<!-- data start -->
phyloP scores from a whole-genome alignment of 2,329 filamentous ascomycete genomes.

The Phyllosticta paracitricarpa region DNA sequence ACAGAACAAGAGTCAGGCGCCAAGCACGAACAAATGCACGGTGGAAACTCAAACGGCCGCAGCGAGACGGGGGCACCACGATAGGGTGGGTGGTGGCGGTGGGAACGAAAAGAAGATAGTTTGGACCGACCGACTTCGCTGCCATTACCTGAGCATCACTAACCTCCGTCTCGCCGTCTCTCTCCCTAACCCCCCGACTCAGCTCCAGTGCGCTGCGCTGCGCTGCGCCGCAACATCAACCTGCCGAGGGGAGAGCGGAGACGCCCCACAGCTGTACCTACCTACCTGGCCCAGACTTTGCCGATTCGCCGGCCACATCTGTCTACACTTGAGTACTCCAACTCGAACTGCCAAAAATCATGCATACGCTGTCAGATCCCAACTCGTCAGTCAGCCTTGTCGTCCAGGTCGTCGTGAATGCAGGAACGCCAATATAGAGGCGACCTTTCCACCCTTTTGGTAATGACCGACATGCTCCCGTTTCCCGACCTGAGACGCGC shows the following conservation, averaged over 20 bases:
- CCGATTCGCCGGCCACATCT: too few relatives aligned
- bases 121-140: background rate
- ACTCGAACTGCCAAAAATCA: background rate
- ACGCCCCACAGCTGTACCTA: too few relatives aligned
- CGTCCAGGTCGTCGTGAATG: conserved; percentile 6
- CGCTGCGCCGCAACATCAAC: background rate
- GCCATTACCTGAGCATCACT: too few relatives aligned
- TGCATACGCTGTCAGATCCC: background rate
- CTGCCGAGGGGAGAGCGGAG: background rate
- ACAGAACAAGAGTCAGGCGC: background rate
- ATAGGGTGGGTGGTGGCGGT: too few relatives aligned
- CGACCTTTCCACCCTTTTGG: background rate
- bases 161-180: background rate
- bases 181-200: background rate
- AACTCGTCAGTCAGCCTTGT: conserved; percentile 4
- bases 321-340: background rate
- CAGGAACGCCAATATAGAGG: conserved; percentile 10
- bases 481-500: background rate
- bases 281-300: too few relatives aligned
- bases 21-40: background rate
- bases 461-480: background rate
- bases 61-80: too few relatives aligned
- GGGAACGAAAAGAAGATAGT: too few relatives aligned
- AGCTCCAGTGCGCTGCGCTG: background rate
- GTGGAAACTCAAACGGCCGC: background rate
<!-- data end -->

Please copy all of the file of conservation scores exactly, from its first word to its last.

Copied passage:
phyloP scores from a whole-genome alignment of 2,329 filamentous ascomycete genomes.

The Phyllosticta paracitricarpa region DNA sequence ACAGAACAAGAGTCAGGCGCCAAGCACGAACAAATGCACGGTGGAAACTCAAACGGCCGCAGCGAGACGGGGGCACCACGATAGGGTGGGTGGTGGCGGTGGGAACGAAAAGAAGATAGTTTGGACCGACCGACTTCGCTGCCATTACCTGAGCATCACTAACCTCCGTCTCGCCGTCTCTCTCCCTAACCCCCCGACTCAGCTCCAGTGCGCTGCGCTGCGCTGCGCCGCAACATCAACCTGCCGAGGGGAGAGCGGAGACGCCCCACAGCTGTACCTACCTACCTGGCCCAGACTTTGCCGATTCGCCGGCCACATCTGTCTACACTTGAGTACTCCAACTCGAACTGCCAAAAATCATGCATACGCTGTCAGATCCCAACTCGTCAGTCAGCCTTGTCGTCCAGGTCGTCGTGAATGCAGGAACGCCAATATAGAGGCGACCTTTCCACCCTTTTGGTAATGACCGACATGCTCCCGTTTCCCGACCTGAGACGCGC shows the following conservation, averaged over 20 bases:
- CCGATTCGCCGGCCACATCT: too few relatives aligned
- bases 121-140: background rate
- ACTCGAACTGCCAAAAATCA: background rate
- ACGCCCCACAGCTGTACCTA: too few relatives aligned
- CGTCCAGGTCGTCGTGAATG: conserved; percentile 6
- CGCTGCGCCGCAACATCAAC: background rate
- GCCATTACCTGAGCATCACT: too few relatives aligned
- TGCATACGCTGTCAGATCCC: background rate
- CTGCCGAGGGGAGAGCGGAG: background rate
- ACAGAACAAGAGTCAGGCGC: background rate
- ATAGGGTGGGTGGTGGCGGT: too few relatives aligned
- CGACCTTTCCACCCTTTTGG: background rate
- bases 161-180: background rate
- bases 181-200: background rate
- AACTCGTCAGTCAGCCTTGT: conserved; percentile 4
- bases 321-340: background rate
- CAGGAACGCCAATATAGAGG: conserved; percentile 10
- bases 481-500: background rate
- bases 281-300: too few relatives aligned
- bases 21-40: background rate
- bases 461-480: background rate
- bases 61-80: too few relatives aligned
- GGGAACGAAAAGAAGATAGT: too few relatives aligned
- AGCTCCAGTGCGCTGCGCTG: background rate
- GTGGAAACTCAAACGGCCGC: background rate